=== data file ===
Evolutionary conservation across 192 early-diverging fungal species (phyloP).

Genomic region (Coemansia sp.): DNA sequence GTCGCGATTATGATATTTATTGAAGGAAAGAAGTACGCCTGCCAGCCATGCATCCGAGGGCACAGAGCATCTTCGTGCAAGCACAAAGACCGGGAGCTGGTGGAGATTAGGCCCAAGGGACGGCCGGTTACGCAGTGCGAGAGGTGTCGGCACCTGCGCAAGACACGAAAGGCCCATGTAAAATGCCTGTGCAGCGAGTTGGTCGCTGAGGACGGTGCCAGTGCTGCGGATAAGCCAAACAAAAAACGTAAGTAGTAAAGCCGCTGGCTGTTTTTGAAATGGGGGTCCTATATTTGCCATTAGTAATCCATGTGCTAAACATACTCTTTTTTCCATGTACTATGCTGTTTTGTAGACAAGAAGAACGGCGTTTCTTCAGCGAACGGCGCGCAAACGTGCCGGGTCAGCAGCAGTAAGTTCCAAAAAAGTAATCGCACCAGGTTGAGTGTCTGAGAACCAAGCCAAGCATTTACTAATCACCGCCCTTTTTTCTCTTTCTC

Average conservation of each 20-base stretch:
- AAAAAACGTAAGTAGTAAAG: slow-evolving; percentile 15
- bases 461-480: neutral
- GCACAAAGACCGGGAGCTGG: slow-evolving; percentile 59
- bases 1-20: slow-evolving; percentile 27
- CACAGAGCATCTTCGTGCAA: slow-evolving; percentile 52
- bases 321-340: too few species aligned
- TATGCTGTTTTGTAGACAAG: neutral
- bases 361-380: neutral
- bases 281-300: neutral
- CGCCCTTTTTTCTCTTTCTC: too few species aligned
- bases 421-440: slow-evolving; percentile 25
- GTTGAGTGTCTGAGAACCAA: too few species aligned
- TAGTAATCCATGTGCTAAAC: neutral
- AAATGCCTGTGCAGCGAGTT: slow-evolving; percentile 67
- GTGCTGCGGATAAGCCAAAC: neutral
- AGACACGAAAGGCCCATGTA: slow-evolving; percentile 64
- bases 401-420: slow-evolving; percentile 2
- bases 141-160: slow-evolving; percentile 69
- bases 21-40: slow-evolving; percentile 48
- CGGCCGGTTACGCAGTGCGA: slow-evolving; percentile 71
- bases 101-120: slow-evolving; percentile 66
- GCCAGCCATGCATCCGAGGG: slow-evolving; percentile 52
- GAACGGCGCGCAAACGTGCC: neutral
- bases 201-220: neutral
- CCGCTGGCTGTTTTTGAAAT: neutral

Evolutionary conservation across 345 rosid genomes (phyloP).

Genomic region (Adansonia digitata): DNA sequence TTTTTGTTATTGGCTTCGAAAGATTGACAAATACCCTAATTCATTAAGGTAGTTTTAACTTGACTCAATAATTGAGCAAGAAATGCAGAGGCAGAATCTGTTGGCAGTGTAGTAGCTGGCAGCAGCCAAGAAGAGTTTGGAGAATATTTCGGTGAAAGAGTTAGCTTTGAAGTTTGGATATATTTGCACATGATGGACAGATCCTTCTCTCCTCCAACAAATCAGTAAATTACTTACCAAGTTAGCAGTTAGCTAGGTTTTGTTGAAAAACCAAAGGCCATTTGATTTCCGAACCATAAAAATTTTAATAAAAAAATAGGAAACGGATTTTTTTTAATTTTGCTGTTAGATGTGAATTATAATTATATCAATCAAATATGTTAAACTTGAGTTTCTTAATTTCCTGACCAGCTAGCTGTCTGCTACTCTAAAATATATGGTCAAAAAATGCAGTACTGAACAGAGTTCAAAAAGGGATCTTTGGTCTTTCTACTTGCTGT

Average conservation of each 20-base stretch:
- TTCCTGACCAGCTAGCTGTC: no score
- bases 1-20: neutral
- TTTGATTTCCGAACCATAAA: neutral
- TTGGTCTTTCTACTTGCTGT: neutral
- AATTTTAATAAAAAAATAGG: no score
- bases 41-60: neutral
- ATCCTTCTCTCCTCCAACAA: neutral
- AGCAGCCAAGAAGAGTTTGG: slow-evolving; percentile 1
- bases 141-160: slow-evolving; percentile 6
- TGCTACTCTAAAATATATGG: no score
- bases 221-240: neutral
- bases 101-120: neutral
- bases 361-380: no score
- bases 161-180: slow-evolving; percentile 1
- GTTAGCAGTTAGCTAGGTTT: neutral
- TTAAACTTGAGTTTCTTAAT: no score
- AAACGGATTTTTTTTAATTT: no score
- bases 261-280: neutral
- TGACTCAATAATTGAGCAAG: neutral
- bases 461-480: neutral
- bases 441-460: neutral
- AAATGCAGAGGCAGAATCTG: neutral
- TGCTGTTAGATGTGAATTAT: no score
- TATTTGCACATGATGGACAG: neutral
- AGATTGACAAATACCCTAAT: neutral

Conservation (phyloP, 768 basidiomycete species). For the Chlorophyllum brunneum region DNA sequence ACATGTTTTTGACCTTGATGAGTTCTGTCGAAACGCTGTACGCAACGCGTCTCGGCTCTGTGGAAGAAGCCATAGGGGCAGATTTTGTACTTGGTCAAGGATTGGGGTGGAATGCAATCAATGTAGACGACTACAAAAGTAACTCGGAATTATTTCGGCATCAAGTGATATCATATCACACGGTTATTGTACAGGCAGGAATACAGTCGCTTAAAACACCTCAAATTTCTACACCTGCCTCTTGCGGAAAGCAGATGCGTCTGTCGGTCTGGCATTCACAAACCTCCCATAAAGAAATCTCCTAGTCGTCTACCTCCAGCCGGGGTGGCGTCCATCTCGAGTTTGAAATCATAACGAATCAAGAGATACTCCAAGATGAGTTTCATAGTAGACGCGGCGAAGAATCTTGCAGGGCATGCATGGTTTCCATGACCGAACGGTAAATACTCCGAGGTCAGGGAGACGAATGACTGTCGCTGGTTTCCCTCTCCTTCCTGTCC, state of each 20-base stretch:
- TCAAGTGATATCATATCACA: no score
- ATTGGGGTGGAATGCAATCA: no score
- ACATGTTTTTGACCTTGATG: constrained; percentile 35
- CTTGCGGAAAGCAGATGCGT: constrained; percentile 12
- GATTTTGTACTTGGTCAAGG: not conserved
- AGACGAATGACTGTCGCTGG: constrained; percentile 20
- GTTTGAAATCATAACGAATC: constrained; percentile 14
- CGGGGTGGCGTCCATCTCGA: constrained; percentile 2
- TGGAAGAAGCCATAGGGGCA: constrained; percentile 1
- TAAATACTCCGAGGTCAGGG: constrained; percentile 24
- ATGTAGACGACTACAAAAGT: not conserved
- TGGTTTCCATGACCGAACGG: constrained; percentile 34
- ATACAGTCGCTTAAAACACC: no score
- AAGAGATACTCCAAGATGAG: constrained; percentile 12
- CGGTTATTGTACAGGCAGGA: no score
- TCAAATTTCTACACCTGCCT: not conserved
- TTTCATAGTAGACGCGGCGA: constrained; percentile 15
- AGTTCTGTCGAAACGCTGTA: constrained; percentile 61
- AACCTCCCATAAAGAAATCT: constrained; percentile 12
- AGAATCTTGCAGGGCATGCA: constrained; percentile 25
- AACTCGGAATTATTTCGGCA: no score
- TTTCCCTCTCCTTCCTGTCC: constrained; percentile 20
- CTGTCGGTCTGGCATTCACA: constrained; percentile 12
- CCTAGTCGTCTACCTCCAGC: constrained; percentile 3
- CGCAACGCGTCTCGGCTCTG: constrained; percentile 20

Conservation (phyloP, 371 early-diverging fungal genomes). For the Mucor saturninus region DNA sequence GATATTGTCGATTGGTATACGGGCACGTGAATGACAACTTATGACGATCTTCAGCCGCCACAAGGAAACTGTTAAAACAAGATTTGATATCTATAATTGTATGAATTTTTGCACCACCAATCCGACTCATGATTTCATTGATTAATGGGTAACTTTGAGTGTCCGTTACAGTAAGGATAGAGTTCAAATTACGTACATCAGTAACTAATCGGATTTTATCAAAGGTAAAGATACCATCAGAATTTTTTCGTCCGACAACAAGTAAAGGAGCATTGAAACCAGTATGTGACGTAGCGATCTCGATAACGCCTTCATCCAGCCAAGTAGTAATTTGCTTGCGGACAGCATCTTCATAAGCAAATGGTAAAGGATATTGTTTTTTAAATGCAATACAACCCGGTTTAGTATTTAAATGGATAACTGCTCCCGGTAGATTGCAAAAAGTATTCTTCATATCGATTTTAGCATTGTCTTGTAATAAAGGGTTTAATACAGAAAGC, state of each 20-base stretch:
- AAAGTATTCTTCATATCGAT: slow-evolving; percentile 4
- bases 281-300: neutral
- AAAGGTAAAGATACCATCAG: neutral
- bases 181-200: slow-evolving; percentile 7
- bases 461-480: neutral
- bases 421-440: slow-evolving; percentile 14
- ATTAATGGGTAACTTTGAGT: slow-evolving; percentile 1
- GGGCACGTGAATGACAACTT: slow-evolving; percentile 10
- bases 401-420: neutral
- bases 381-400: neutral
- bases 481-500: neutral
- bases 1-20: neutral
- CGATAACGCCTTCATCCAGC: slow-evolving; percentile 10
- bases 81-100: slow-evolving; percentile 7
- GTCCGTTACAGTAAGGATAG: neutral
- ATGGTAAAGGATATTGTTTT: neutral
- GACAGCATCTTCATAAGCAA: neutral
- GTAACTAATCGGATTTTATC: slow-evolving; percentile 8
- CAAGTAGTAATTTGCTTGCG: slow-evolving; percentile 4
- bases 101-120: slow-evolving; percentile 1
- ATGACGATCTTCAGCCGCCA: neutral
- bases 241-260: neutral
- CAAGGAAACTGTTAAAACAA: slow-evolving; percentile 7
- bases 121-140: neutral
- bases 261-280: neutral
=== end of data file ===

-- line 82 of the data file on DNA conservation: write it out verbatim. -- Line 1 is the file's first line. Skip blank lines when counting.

- CGCAACGCGTCTCGGCTCTG: constrained; percentile 20